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first_imgThis is the fourth presidential election for our “pres-by-CD project,” as we informally call it, but there’s one key difference this time: A new round of redistricting is about to begin, meaning new congressional districts will be used in 2022. We’re crunching numbers for the current districts, though, so that we can measure how much the new boundaries do, or don’t, change the partisan makeup of each district, which is a very useful tool for evaluating gerrymandering. We’re also certain to see some special elections over the next two years that will be held using the existing district lines, so our data will help determine early on which races could be competitive.Now, to the numbers! Oklahoma’s top-lines barely budged over the last four years: In 2016 it voted 65-29 for Trump, while this year it gave Trump a similar 65-33 victory, a shift that can be attributed to weaker showings by third-party candidates. For the fifth presidential election in a row, the GOP nominee for president carried every single one of Oklahoma’s 77 counties, and Trump, unsurprisingly, also won each of the Sooner State’s five congressional districts.- Advertisement – – Advertisement – While his statewide numbers didn’t shift much, Trump did see a larger collapse in the Oklahoma City-based 5th District, where his winning margin shrunk from 53-40 to 52-46—his weakest showing in the state. Democrats scored a major upset in the 5th District in 2018 when Democrat Kendra Horn unseated Republican Steve Russell, but Trump’s decline at the top of the ticket wasn’t enough to save Horn, who lost her first bid for reelection to Republican Stephanie Bice 52-48. Democrats could conceivably win back a seat like this one in the future, but Republicans, who will have unfettered control over redistricting next year, may simply divide the blue island of Oklahoma City between multiple districts.Meanwhile, Trump once again took at least 60% of the vote in Oklahoma’s other four congressional districts. Trump’s strongest margin of victory came in Republican Rep. Markwayne Mullin’s 2nd District in the eastern part of the state, which he took 76-22. This region, nicknamed “Little Dixie,” was relatively friendly turf for Democrats up until a decade ago: A previous version of the 2nd District decisively elected Democratic Rep. Dan Boren to a fourth term as late as 2010. Boren retired in 2012, though, and Mullin has had no trouble holding it against all Democratic comers during any of his five campaigns.P.S. — After we’ve released the presidential results for all 435 House districts, Daily Kos Elections will circle back and continue our project to calculate the presidential election results for every legislative district in the country.- Advertisement –last_img read more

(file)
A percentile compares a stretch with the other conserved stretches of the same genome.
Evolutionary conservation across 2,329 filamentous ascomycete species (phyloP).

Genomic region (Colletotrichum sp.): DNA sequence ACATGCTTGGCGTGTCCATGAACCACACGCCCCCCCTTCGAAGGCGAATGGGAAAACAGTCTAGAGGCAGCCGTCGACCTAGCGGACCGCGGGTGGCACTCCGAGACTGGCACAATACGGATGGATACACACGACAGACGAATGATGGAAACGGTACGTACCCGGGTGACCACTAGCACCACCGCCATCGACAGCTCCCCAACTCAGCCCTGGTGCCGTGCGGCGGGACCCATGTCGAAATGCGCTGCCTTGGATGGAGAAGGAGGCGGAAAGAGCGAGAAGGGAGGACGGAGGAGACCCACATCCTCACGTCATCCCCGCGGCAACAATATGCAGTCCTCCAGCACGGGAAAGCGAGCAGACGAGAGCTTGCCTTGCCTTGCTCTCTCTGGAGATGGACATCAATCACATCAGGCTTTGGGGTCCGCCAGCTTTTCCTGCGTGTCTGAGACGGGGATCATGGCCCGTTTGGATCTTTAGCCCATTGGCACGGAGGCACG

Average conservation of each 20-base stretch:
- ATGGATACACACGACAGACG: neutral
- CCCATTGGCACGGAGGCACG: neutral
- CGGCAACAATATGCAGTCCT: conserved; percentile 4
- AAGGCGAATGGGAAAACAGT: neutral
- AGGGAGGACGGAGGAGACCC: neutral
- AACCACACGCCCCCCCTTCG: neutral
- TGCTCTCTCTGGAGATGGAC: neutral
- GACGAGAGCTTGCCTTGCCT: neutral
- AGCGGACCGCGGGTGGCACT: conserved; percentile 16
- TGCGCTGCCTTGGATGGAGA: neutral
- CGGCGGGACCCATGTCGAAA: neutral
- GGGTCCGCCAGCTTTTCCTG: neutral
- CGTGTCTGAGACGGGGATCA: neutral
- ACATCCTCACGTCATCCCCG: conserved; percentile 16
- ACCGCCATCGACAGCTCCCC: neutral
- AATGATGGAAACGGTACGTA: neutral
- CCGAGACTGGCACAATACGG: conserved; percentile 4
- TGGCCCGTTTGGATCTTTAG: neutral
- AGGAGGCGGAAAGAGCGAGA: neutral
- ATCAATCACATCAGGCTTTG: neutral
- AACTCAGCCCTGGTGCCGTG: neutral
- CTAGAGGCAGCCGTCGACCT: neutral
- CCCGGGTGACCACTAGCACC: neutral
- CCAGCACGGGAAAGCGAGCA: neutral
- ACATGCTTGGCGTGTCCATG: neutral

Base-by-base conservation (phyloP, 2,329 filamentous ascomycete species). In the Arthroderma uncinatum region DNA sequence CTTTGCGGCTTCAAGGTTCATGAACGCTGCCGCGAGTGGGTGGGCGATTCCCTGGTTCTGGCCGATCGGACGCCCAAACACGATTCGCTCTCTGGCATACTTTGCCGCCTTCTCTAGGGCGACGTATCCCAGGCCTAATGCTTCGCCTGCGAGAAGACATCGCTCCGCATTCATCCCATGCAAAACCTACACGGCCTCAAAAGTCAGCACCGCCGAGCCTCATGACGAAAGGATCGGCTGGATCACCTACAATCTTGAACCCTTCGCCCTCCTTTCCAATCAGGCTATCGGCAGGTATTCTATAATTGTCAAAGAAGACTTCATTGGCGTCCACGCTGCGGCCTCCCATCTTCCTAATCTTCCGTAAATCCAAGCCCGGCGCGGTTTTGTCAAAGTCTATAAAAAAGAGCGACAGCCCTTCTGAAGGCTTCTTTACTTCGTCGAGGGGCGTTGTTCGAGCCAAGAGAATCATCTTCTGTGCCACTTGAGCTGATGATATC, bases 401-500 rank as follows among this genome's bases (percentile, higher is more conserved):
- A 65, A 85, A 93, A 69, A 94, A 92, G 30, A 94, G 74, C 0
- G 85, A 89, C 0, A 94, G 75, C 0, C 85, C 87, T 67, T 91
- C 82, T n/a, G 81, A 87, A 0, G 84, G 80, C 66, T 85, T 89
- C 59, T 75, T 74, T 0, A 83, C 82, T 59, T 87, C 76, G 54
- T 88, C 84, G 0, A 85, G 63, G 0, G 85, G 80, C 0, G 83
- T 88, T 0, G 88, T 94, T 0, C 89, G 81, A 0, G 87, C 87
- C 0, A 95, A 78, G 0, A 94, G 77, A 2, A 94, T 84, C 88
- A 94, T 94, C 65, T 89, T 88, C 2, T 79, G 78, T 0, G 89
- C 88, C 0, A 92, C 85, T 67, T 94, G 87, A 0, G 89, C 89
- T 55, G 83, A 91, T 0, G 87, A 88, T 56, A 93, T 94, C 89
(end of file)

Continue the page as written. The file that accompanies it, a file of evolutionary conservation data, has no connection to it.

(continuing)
first_imgDES MOINES — One of the country’s largest Latino organizations is calling for a boycott of processed meat, due to outbreaks of the coronavirus at meat packing plants. The League of United Latin American Citizens — also known as LULAC — is calling on consumers to join their “Meatless May” campaign.“This is again the time for people in America to speak up…for safety and health procedures for these workers,” says Joe Henry, a Des Moines area leader in LULAC, “to make sure that we have justice in the workplace.”Henry and other advocates say in addition to COVID-19 testing for all employees at food processing plants, the corporate owners of the plants should provide paid sick leave and slow down production lines so workers can stand farther apart.State officials announced yesterday that 1653 employees at four meat packing plants in Columbus Junction, Tama, Waterloo and Perry have tested positive for COVID-19. Henry says that means the relatives of those workers are at risk of contracting the virus.“Aunts and uncles in these homes, grandparents are becoming infected and then having to go the hospitals,” Henry says, “and so it’s tragic.”State officials reported yesterday that for the first time, more than 400 Iowans were hospitalized for treatment of COVID-19 and about a quarter of those patients were on ventilators. Fifty-six percent of Iowans who have died of the virus were residents of long term care facilities.last_img read more

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